Evan’s carried his lineage knowledge of his father’s thoroughbred forward with his purchase of 2014 Belmont Stakes winner Tonalist. Evans thought that Tonalist resembled his damsire: Pleasant Colony. Tonalist was bred by Warrenton’s Woodslane Farm.

“His legacy is really as a stallion,” commented Evans of Pleasant Colony. “If you look at the average earnings index, percent of stakes winners that he sired, he’s really good, He’s in top percentage. He just didn’t have very many foals. One crop of Into Mischief these days.”

Shel Evans confirmed the commitment to the sporting aspect of horsemen of Virginia in that era.

“There were three of four breeders of real substance in Virginia during that time period,” remembers Evans, citing two essential features necessary to succeed. “You need a lot of capitol and a lot of patience.”

Following that era, Shel’s brother Ned Evans would become Virginia’s the perennial leading owner and breeder for decades with Spring Hill Farm in Casanova, Virginia in the decades to come.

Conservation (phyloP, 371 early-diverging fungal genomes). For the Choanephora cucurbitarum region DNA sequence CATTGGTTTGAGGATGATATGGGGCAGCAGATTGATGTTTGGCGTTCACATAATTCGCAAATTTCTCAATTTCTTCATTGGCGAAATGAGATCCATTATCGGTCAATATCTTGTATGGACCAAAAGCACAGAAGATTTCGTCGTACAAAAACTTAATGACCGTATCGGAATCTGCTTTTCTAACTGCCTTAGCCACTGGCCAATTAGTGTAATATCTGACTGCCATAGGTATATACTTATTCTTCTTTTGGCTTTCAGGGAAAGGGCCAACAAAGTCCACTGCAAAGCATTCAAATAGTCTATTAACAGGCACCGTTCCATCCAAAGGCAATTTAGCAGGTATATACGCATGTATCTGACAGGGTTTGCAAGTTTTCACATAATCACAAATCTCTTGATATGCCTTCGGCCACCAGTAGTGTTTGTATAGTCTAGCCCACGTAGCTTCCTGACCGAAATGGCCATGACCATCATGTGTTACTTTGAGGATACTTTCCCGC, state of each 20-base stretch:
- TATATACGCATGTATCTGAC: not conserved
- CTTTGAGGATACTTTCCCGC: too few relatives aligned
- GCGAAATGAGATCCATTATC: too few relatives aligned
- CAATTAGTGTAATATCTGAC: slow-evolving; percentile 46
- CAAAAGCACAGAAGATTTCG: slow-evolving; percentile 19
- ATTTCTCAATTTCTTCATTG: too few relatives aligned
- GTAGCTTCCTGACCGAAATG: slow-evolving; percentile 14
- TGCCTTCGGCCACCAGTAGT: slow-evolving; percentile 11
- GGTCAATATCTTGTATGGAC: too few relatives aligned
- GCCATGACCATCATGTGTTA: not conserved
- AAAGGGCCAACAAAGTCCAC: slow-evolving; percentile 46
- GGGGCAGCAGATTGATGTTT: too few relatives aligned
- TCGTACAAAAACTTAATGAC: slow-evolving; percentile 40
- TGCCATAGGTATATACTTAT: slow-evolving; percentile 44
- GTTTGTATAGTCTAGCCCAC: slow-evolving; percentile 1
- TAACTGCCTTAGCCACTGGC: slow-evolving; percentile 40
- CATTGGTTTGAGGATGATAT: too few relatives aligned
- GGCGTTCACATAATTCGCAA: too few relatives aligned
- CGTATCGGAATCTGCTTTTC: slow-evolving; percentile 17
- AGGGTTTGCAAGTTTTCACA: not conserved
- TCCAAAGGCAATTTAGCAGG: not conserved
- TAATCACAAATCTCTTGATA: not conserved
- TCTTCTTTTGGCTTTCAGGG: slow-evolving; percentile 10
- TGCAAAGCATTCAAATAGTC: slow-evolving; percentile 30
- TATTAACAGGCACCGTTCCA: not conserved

For Thomas Fortune Evans, a veteran of the Virginia horse industry, the Preakness victory arrived in a timely manner while for Shipp, it vindicated a career decision made while still new to the industry

“I remember that my father was not well,” remembered Evans. “He was there in a pure act of courage.”

“It was an exciting sport with more prominence and recognition and notoriety than it has today,” said Shipp who arrived at Lazy Lane with modest beginnings. “We started out with 3 broadmares and 2 paddocks that had fences. It really expanded in a hurry over those 9 years (before Hansel’s win).”

On Pimlico’s historic stage, horsemen marked an age of excellence at very different times of their careers, from the same region, across the Potomac River.